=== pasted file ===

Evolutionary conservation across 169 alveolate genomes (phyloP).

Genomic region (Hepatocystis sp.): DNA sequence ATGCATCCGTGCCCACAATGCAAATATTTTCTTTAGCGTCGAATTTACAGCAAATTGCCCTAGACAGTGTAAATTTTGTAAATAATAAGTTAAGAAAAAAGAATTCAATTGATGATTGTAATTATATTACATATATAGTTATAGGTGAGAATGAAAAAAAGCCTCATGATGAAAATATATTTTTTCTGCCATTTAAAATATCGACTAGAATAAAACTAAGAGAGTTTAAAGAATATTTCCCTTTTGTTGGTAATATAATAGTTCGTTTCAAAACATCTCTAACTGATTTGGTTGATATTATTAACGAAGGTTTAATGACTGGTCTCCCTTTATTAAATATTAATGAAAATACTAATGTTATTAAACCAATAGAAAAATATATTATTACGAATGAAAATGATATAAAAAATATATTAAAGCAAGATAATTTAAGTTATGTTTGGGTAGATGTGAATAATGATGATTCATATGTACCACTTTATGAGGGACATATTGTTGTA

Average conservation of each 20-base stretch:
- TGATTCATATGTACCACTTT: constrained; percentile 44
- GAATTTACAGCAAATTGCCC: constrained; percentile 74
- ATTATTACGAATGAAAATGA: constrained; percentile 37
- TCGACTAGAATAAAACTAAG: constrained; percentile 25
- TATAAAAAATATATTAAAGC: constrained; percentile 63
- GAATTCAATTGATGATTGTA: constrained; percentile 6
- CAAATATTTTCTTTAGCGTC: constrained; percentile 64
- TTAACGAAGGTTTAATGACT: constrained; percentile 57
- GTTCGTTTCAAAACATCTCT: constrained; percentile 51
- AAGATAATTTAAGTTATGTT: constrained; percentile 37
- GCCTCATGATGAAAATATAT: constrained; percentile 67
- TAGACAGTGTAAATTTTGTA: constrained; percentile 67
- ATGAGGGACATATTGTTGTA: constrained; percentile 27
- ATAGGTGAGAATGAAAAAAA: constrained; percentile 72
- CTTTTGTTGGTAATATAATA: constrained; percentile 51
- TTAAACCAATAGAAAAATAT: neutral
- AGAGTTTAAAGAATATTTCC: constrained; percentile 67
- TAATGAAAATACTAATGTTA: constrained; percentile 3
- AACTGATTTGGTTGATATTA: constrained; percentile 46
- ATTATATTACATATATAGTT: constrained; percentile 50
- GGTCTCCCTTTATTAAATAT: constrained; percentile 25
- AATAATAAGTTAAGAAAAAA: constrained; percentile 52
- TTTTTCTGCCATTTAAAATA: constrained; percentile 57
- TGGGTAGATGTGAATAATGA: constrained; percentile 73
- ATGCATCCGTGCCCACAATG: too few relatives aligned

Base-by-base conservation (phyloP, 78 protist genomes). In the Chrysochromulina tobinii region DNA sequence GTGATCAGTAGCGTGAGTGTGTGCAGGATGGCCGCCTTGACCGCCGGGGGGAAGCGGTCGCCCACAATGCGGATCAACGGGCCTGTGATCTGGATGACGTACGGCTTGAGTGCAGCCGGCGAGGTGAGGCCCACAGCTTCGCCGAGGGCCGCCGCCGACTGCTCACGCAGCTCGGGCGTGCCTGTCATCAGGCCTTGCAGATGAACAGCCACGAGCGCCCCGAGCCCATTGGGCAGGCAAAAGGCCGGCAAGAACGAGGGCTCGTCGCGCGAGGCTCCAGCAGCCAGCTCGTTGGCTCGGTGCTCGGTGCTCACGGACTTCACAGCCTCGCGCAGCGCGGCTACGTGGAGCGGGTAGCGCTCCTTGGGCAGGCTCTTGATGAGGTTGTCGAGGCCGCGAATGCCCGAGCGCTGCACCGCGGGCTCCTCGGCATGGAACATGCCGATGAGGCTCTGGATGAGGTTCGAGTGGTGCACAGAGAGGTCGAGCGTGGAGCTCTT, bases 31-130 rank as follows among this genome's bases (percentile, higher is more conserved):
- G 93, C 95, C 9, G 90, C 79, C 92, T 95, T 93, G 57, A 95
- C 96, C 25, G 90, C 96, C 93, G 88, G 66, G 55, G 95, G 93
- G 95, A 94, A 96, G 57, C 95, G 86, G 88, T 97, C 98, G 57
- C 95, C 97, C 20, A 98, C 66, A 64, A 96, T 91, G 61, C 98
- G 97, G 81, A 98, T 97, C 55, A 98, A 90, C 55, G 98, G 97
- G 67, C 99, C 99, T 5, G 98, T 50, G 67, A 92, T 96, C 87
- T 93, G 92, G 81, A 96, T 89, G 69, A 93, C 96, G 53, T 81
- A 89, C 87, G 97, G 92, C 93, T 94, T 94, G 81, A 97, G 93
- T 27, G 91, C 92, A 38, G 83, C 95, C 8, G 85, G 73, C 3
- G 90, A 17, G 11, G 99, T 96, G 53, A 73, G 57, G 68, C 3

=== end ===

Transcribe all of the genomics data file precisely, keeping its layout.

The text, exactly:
Evolutionary conservation across 169 alveolate genomes (phyloP).

Genomic region (Hepatocystis sp.): DNA sequence ATGCATCCGTGCCCACAATGCAAATATTTTCTTTAGCGTCGAATTTACAGCAAATTGCCCTAGACAGTGTAAATTTTGTAAATAATAAGTTAAGAAAAAAGAATTCAATTGATGATTGTAATTATATTACATATATAGTTATAGGTGAGAATGAAAAAAAGCCTCATGATGAAAATATATTTTTTCTGCCATTTAAAATATCGACTAGAATAAAACTAAGAGAGTTTAAAGAATATTTCCCTTTTGTTGGTAATATAATAGTTCGTTTCAAAACATCTCTAACTGATTTGGTTGATATTATTAACGAAGGTTTAATGACTGGTCTCCCTTTATTAAATATTAATGAAAATACTAATGTTATTAAACCAATAGAAAAATATATTATTACGAATGAAAATGATATAAAAAATATATTAAAGCAAGATAATTTAAGTTATGTTTGGGTAGATGTGAATAATGATGATTCATATGTACCACTTTATGAGGGACATATTGTTGTA

Average conservation of each 20-base stretch:
- TGATTCATATGTACCACTTT: constrained; percentile 44
- GAATTTACAGCAAATTGCCC: constrained; percentile 74
- ATTATTACGAATGAAAATGA: constrained; percentile 37
- TCGACTAGAATAAAACTAAG: constrained; percentile 25
- TATAAAAAATATATTAAAGC: constrained; percentile 63
- GAATTCAATTGATGATTGTA: constrained; percentile 6
- CAAATATTTTCTTTAGCGTC: constrained; percentile 64
- TTAACGAAGGTTTAATGACT: constrained; percentile 57
- GTTCGTTTCAAAACATCTCT: constrained; percentile 51
- AAGATAATTTAAGTTATGTT: constrained; percentile 37
- GCCTCATGATGAAAATATAT: constrained; percentile 67
- TAGACAGTGTAAATTTTGTA: constrained; percentile 67
- ATGAGGGACATATTGTTGTA: constrained; percentile 27
- ATAGGTGAGAATGAAAAAAA: constrained; percentile 72
- CTTTTGTTGGTAATATAATA: constrained; percentile 51
- TTAAACCAATAGAAAAATAT: neutral
- AGAGTTTAAAGAATATTTCC: constrained; percentile 67
- TAATGAAAATACTAATGTTA: constrained; percentile 3
- AACTGATTTGGTTGATATTA: constrained; percentile 46
- ATTATATTACATATATAGTT: constrained; percentile 50
- GGTCTCCCTTTATTAAATAT: constrained; percentile 25
- AATAATAAGTTAAGAAAAAA: constrained; percentile 52
- TTTTTCTGCCATTTAAAATA: constrained; percentile 57
- TGGGTAGATGTGAATAATGA: constrained; percentile 73
- ATGCATCCGTGCCCACAATG: too few relatives aligned

Base-by-base conservation (phyloP, 78 protist genomes). In the Chrysochromulina tobinii region DNA sequence GTGATCAGTAGCGTGAGTGTGTGCAGGATGGCCGCCTTGACCGCCGGGGGGAAGCGGTCGCCCACAATGCGGATCAACGGGCCTGTGATCTGGATGACGTACGGCTTGAGTGCAGCCGGCGAGGTGAGGCCCACAGCTTCGCCGAGGGCCGCCGCCGACTGCTCACGCAGCTCGGGCGTGCCTGTCATCAGGCCTTGCAGATGAACAGCCACGAGCGCCCCGAGCCCATTGGGCAGGCAAAAGGCCGGCAAGAACGAGGGCTCGTCGCGCGAGGCTCCAGCAGCCAGCTCGTTGGCTCGGTGCTCGGTGCTCACGGACTTCACAGCCTCGCGCAGCGCGGCTACGTGGAGCGGGTAGCGCTCCTTGGGCAGGCTCTTGATGAGGTTGTCGAGGCCGCGAATGCCCGAGCGCTGCACCGCGGGCTCCTCGGCATGGAACATGCCGATGAGGCTCTGGATGAGGTTCGAGTGGTGCACAGAGAGGTCGAGCGTGGAGCTCTT, bases 31-130 rank as follows among this genome's bases (percentile, higher is more conserved):
- G 93, C 95, C 9, G 90, C 79, C 92, T 95, T 93, G 57, A 95
- C 96, C 25, G 90, C 96, C 93, G 88, G 66, G 55, G 95, G 93
- G 95, A 94, A 96, G 57, C 95, G 86, G 88, T 97, C 98, G 57
- C 95, C 97, C 20, A 98, C 66, A 64, A 96, T 91, G 61, C 98
- G 97, G 81, A 98, T 97, C 55, A 98, A 90, C 55, G 98, G 97
- G 67, C 99, C 99, T 5, G 98, T 50, G 67, A 92, T 96, C 87
- T 93, G 92, G 81, A 96, T 89, G 69, A 93, C 96, G 53, T 81
- A 89, C 87, G 97, G 92, C 93, T 94, T 94, G 81, A 97, G 93
- T 27, G 91, C 92, A 38, G 83, C 95, C 8, G 85, G 73, C 3
- G 90, A 17, G 11, G 99, T 96, G 53, A 73, G 57, G 68, C 3